Then fly the airplane. Trim to your minimum
sink rate, and once you’re within 1,000 feet, resume
a normal glide for landing, Doug says. If you’re
ditching in a river, your best bet is to point downstream to minimize the landing speed. On a small- to
medium-sized lake, head into the wind; look for
whitecaps, the drift of the airplane, or even smoke
along the shore, John says.
On bigger lakes, watch the swells. Land along
(that is, parallel) to them, preferably on top. This is
your best choice in light winds, John says. If that’s not
an option, land in the trough between them. If the
wind is stronger, say, more than 15 knots but less than
30, plan for a crosswind landing.
Landing perpendicular to swells should be
reserved for only those conditions where the wind is
especially potent; in that case, land on its downwind
side, so you don’t pitch into the rising face. Review
the FAA Aeronautical Information Manual if you
want to brush up on this. And if you have the option,
land near boats, platforms, or other inhabited structures to expedite your rescue.
Checklist: DITCHING PROCEDURES
You’ll probably never get the chance to practice a ditching; that’s
why it’s so important to have a thorough ditching checklist. If you
don’t have one in your pilot operating handbook already, here’s a
suggestion from John Heiler of Pro Aviation Safety Training.
HOW DO I SET IT DOWN?
Ditchings are rare, so there are few hard-and-fast
rules. Unless your pilot operating handbook (POH)
says differently, slow to 5 or 10 knots more than your
stall speed, John says. From there, it depends on what
you’re flying. A retractable-gear aircraft should ditch
gear up, and you should fly it onto the water in a 200-
to 300-fpm descent, John says. With fixed-gear, Amy
recommends trying to make a full-stall landing so the
tail smacks first; that way, you won’t plow the gear
into the water, which may cause you to flip.
Before then, though, open a door, and jam something
into the gap—again, unless your POH says otherwise,
John says. Make sure loose articles are stowed so they
don’t wedge somewhere inconvenient, and unplug and
stow your headsets so you don’t get tangled.
When you’re approaching touchdown, brief your
passengers to tighten their seat belts and lock their
shoulder harness inertial reels. Advise them to brace;
usually, that’s upright in their harnesses. If they want
to grab something, they can cross their arms and grab
their shirts, John says. If they grab part of the airplane, they could break their wrists.
High-wing aircraft are typically ditched with
flaps deployed, unless that prevents you from opening the doors. Low-wing aircraft are typically
ditched without flaps. In both cases, avoid dragging
a wing, and as you touch down, pull back to keep the
nose up, like a soft-field landing, Doug says. If the
airplane skips, keep flying. When it stops, prepare to
go, and ignore the water that may be rushing
through your windscreen.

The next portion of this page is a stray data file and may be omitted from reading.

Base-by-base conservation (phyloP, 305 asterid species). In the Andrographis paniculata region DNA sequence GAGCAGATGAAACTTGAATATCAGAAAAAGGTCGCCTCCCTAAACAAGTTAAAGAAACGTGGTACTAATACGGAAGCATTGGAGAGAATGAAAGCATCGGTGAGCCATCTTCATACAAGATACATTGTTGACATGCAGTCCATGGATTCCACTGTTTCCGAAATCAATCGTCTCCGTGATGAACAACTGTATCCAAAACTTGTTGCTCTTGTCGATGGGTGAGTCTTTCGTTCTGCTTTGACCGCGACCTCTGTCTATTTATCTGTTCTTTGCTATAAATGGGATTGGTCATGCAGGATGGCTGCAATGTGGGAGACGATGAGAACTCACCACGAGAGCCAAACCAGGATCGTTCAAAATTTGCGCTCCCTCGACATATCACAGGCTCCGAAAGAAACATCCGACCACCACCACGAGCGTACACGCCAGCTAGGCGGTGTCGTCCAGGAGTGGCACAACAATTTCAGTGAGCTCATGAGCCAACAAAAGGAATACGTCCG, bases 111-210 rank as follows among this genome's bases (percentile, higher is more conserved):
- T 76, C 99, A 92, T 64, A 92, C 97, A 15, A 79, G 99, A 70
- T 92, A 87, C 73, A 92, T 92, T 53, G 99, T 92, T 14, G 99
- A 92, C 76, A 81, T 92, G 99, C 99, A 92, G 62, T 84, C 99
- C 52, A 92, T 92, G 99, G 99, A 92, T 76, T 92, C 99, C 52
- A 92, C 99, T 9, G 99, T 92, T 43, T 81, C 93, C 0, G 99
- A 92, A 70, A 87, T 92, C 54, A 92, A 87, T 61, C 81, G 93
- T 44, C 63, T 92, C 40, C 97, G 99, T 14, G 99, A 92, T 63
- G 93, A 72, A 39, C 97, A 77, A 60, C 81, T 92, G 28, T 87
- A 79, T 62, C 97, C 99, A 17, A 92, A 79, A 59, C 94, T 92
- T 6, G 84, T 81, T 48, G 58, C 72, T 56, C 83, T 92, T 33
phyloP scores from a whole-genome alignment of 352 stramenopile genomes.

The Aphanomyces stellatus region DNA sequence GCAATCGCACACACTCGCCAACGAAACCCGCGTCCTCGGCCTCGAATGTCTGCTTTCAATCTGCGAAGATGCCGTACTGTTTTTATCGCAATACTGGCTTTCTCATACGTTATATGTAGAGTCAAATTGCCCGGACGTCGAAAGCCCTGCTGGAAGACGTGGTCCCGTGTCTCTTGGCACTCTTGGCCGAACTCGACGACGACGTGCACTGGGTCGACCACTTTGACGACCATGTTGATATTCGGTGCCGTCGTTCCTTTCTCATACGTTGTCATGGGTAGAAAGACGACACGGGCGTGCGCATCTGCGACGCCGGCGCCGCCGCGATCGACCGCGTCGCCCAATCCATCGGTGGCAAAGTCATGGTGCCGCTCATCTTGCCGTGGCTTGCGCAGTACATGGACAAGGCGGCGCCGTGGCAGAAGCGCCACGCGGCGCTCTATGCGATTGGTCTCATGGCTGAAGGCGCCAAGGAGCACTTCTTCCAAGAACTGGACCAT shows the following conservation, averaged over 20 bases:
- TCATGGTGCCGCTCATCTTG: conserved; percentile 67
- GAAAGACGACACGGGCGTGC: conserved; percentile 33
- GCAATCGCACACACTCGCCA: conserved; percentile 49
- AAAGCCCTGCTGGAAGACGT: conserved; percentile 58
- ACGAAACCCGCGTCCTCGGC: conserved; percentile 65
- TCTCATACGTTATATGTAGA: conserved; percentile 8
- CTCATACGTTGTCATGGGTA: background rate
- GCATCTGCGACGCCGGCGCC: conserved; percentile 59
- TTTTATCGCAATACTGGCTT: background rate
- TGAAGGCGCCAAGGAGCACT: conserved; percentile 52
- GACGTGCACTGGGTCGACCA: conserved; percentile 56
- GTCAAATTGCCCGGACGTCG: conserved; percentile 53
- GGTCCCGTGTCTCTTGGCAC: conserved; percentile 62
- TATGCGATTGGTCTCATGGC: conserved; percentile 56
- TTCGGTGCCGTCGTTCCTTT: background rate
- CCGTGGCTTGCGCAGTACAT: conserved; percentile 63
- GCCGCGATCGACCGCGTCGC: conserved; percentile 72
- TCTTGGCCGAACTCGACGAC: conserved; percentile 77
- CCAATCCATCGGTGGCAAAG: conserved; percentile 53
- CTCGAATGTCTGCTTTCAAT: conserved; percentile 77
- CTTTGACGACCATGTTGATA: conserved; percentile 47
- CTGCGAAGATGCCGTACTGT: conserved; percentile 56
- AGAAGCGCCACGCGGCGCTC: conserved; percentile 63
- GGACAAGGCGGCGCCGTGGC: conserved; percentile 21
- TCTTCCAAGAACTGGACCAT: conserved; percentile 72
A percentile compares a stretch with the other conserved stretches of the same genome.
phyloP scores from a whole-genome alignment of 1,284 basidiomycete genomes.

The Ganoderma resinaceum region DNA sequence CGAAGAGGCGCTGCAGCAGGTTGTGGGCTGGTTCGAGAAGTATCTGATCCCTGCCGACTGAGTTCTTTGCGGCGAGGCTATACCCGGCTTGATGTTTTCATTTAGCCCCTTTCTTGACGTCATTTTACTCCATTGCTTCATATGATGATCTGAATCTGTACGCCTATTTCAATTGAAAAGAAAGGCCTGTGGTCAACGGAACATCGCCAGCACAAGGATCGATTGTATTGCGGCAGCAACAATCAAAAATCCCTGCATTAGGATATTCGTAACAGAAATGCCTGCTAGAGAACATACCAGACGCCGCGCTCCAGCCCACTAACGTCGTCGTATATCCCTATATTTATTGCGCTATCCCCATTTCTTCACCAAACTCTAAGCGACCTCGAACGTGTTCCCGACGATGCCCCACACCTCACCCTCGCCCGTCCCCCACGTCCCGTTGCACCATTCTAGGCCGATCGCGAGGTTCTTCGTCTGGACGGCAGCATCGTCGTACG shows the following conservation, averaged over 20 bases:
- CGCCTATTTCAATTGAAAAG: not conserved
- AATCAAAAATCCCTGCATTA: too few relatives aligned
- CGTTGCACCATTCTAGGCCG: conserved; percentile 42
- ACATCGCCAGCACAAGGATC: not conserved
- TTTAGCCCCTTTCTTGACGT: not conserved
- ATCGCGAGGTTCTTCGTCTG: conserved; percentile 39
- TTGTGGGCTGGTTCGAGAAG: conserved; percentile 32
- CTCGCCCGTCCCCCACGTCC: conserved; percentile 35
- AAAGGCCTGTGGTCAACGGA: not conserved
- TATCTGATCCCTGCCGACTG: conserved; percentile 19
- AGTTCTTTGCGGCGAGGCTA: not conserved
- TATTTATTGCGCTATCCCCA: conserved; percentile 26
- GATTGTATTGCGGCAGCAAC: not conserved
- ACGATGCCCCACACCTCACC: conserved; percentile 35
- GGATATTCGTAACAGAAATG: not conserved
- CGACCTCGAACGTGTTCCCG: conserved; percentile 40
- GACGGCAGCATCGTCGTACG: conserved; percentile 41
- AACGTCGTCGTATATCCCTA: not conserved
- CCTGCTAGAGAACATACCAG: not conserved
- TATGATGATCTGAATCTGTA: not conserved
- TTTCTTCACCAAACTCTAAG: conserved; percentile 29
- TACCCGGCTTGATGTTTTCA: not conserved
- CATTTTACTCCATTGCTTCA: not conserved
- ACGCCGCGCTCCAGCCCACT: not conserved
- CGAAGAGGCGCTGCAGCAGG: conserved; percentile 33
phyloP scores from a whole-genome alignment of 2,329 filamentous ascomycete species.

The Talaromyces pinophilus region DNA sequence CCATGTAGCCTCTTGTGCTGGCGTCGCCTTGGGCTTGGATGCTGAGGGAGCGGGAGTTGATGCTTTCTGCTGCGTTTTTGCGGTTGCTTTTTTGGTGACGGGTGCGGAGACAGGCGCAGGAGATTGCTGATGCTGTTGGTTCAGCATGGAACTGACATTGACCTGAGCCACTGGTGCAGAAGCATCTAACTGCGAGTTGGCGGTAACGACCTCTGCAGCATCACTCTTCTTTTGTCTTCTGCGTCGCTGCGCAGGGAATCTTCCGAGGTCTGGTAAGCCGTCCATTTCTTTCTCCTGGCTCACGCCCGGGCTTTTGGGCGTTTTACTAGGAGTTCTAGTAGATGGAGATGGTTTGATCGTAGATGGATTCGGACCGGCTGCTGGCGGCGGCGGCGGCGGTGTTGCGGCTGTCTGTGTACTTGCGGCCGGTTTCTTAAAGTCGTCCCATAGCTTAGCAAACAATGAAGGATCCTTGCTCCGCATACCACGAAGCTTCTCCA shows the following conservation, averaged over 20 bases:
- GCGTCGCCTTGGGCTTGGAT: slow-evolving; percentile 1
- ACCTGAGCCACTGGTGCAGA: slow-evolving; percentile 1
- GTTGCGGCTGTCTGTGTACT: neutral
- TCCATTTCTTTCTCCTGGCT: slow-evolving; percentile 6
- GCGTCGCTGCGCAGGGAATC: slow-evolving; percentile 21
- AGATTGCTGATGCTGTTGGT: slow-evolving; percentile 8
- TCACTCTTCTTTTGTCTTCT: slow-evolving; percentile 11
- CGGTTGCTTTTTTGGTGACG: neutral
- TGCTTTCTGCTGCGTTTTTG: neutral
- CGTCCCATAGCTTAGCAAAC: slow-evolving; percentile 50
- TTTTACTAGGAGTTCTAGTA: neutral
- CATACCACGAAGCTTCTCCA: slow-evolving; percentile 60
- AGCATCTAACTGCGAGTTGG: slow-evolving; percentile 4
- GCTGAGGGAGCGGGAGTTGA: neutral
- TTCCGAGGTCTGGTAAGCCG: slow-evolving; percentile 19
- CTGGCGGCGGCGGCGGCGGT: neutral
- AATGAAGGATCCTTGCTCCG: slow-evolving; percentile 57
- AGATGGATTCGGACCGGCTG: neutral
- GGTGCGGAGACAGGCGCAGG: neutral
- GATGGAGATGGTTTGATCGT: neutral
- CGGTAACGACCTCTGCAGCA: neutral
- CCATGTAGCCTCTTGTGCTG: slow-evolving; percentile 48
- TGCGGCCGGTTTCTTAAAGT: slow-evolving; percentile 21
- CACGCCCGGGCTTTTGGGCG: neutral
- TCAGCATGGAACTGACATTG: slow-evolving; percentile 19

Transmit mayday with location, altitude, course, and speed.
Fly the aircraft. Fly minimum rate-of-descent or best endurance speed. At 1,000 feet, trim for a normal approach speed.
Set your transponder to 7700.
Turn on your ELT.
Configure the aircraft for ditching. High-wing aircraft should
be ditched with full flaps to reduce speed. Low-wing aircraft
should not extend flaps. Retract landing gear. Make a shallow
approach over the water at 5 to 10 knots above stall. Avoid a
full stall prior to ditching.
Don life preservers if not already wearing them.
Unlock or open exits.
Secure loose articles. Unplug and stow your headsets.
Lock seat belts.
Close ram-air vents.
Locate a landing area, considering swells.
Brace for impact.
For a printable checklist go to www.SportAviation.org.
DO WHAT? GET ME OUT OF HERE. NOW.
Calm down. Once the airplane stops, release your seat
belt; find it by sweeping a hand to your hip. Second,
grab a reference point. Third, find the door; aim low
and run your hand up to the latch, Doug says. When
the door opens, pull yourself out. Don’t kick; unless
you’re solo, someone may be behind you. Once out,
head to the surface, put a hand over your head to protect yourself from pointy airplane parts, and inflate
your PFD, he says.
In a high-wing airplane, you may have to wait
until the airplane floods before you can open the door.
“Calm yourself,” Doug says. “There’s plenty of time to
get out, as long as you don’t panic.” You can hasten
the process by opening vents. On aircraft with a canopy, you might also use a window punch, Amy says.
Get clear of the aircraft, gather together, and
take a head count before you inflate the raft; otherwise it may drift away without someone, Doug says.
Deal with your first aid issues, and prepare to wait.
You earned that sigh of relief.
John Heiler is a former
Sea King helicopter crew
commander and Canadian
Coast Guard pilot. He’s chief
instructor of Pro Aviation
Safety Training, which
teaches aircraft ditching and
survival in Surrey, British
Aviation journalist Amy
Laboda ditched her Cessna
210 on June 14, 2001, during
a climb-out from Key West,
Florida, on the Cayman
Caravan, when her engine
Doug Ritter is a consultant
and speaker on survival
equipment and practical
survival techniques. He
publishes the website
Equipped To Survive,
Greg Laslo, EAA 9004198, is a pilot, writer, and editor in Kansas